'(3) seduction of any person of the age of 18 years or more;

'(4) breach of contract to marry.'

In Miller v. Kretschmer (1965), 374 Mich. 459, 461, 132 N.W.2d 141, the Supreme Court concluded that 'the reenactment of the above section (C.L.1948, § 551.301), as modified by the legislature, has unquestionably spelled out a legislative decision to abolish all actions for alienation of affections.' Miller v. Kretschmer, supra, teaches that the ambit of the re-enacted statute extends beyond the orthodox action for alienation of a spouse for loss of consortium, conjugal society, and assistance of the other spouse.

We have momentarily digressed from our main inquiry concerning the nature of the appealed counts to make plain the fact that Michigan courts have taken the statute to mean exactly what it says. Further, it has been held that a bare reading of the statute is sufficient and no interpretation is necessary when the language employed by the legislature is plain, certain, and unambiguous. Van Antwerp v. State (1952), 334 Mich. 593, 55 N.W.2d 108. And 'a plain and unambiguous statute is to be applied, and not interpreted, since such a statute speaks for itself, and any attempt to make it clearer is a vain labor and tends only to obscurity.' City of Lansing v. Township of Lansing (1959), 356 Mich. 641, 649, 97 N.W.2d 804, 809.

A reading of the statute here in question reveals no ambiguity or delphic meaning in the clear language employed by the legislature.

Count 1 alleges that defendant failed to perform a special agreement to reconcile and improve plaintiff's marital problems through the use of psychiatry and other means, 'in that he failed to constructively counsel plaintiff and his wife and in that defendant failed to use psychiatry and in that he in fact induced plaintiff's wife to become friendly and intimate and to have sexual intercourse with defendant and induced plaintiff's wife to obtain a divorce from plaintiff.' 4

The plaintiff cites Stewart v. Rudner (1957), 349 Mich. 459, 84 N.W.2d 816, and Johnson v. Caldwell (1963), 371 Mich. 368, 123 N.W.2d 785, in support of his proposition that defendant doctor made a special agreement enforceable under Michigan law. In the Stewart case, the Court found that the language of the parties gave rise to an express promise on the part of the defendant physician to perform a Caesarean section and that he breached the special agreement by failing to perform the operation at the mother's full term. In the Johnson case, the language of the parties again indicated that the physician had made a special agreement to treat the plaintiff during and after pregnancy. The failure to provide proper Post partum treatment was held a breach of contract.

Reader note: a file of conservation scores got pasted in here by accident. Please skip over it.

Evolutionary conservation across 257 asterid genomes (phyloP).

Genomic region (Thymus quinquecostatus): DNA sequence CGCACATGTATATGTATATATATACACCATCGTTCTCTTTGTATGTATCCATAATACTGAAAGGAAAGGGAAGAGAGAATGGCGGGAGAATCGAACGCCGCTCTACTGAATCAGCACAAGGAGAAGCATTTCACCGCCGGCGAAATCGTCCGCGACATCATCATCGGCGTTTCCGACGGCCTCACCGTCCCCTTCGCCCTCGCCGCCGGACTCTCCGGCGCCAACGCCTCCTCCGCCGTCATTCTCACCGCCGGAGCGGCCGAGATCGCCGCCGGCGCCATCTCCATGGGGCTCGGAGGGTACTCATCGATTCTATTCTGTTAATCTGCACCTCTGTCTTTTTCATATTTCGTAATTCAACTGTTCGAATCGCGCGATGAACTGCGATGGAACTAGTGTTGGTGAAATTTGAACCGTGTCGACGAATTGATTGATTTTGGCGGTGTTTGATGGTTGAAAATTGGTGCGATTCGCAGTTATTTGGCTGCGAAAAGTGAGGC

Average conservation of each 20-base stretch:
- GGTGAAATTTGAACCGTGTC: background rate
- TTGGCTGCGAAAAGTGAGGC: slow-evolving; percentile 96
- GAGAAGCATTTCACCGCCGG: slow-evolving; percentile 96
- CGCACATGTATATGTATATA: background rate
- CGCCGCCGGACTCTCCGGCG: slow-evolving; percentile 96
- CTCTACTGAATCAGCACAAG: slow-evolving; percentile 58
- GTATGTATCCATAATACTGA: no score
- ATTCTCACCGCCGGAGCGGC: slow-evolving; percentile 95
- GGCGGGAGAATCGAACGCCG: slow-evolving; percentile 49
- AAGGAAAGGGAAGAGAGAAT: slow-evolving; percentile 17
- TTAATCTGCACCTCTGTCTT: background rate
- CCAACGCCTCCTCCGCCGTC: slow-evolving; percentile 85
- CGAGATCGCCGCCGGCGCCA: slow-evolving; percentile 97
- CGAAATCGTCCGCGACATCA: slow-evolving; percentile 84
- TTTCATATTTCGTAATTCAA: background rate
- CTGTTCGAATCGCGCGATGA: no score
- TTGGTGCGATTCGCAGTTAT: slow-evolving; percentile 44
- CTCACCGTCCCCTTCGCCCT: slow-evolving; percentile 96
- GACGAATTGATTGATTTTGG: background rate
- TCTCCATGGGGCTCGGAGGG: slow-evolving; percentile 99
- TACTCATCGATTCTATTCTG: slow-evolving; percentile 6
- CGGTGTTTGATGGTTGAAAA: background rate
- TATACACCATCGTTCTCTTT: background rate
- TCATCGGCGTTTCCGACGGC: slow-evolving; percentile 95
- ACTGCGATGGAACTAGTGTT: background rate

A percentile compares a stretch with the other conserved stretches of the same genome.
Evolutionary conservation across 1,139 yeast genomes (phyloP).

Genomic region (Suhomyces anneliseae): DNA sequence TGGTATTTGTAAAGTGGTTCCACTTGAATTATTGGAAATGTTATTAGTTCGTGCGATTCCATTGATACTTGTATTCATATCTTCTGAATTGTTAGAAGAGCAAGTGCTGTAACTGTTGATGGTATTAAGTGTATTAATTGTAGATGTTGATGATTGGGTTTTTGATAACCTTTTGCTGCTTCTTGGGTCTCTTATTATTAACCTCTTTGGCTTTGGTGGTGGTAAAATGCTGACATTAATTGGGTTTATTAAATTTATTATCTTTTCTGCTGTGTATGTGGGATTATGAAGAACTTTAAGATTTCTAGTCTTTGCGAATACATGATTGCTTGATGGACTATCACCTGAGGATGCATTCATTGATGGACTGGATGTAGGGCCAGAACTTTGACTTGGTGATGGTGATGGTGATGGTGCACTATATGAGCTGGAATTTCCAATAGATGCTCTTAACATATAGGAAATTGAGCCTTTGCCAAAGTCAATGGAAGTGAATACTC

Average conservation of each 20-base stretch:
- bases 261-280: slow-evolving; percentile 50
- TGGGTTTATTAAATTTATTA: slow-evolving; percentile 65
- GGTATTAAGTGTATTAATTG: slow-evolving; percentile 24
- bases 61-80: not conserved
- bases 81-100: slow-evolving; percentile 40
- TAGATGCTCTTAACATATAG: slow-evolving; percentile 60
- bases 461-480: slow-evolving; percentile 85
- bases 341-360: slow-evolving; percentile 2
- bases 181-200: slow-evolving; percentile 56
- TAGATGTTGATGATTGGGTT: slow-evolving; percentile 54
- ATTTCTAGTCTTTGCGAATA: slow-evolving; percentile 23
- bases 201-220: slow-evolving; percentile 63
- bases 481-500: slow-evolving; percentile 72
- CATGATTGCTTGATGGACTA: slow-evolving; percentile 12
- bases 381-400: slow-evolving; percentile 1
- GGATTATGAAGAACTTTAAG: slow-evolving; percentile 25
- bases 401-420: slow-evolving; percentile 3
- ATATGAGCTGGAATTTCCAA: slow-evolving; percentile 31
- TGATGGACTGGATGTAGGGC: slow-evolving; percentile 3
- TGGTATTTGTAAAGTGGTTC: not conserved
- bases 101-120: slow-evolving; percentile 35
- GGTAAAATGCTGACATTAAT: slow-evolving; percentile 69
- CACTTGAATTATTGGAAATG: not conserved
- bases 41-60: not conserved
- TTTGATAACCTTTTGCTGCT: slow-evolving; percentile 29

The Court said in Stewart v. Rudner, supra, 349 Mich. 459, pp. 467, 468, 84 N.W.2d pp. 822, 823:

'We have now to consider the contract made. A doctor and his patient, of course, have the same general liberty to contract with respect to their relationship as other parties entering into consensual relationship with one another, and a breach thereof will give rise to a cause of action. It is proper to note, with respect to the contracts of physicians, that certain qualitative differences should be observed, since the doctor's therapeutic reassurance that his patient will be all right, not to worry, must not be converted into a binding promise by the disappointed or quarrelsome. These qualifications we have in mind as we proceed.'

This Court considers the above language especially salutary in this case where the plaintiff alleges a special agreement to effect a psychiatric cure related to the marital relationship. The warranties and representations alleged by plaintiff to show a special agreement to reconcile a marriage are, in another sense, Qualitatively different from the special agreements found in the Stewart and Johnson cases. This is not to say that a patient and his doctor cannot make an express contract for psychiatric services containing a warranty of 'cure,' but such must very clearly appear from what was said by the parties at the time of making. The Court held in McInerney v. Detroit Trust Co. (1937), 279 Mich. 42, 46, 271...

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    ...principles, citing Clark, in Nash v. Sears Roebuck & Co., 383 Mich. 136, 143, 174 N.W.2d 818 (1970). See also Nicholson v. Han, 12 Mich.App. 35, 43, 162 N.W.2d 313 (1968), and Talucci v. Archambault, 20 Mich.App. 153, 161, 173 N.W.2d 740 (1969). With respect to the particular type of tort a......
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    ...We did not state that the property claim fell within the statutory ban. Here, the court of appeals relied upon Nicholson v. Han, 12 Mich.App. 35, 162 N.W.2d 313 (1968), a case in which a husband sued the family doctor who had been functioning as a marriage counselor and who had warranted an......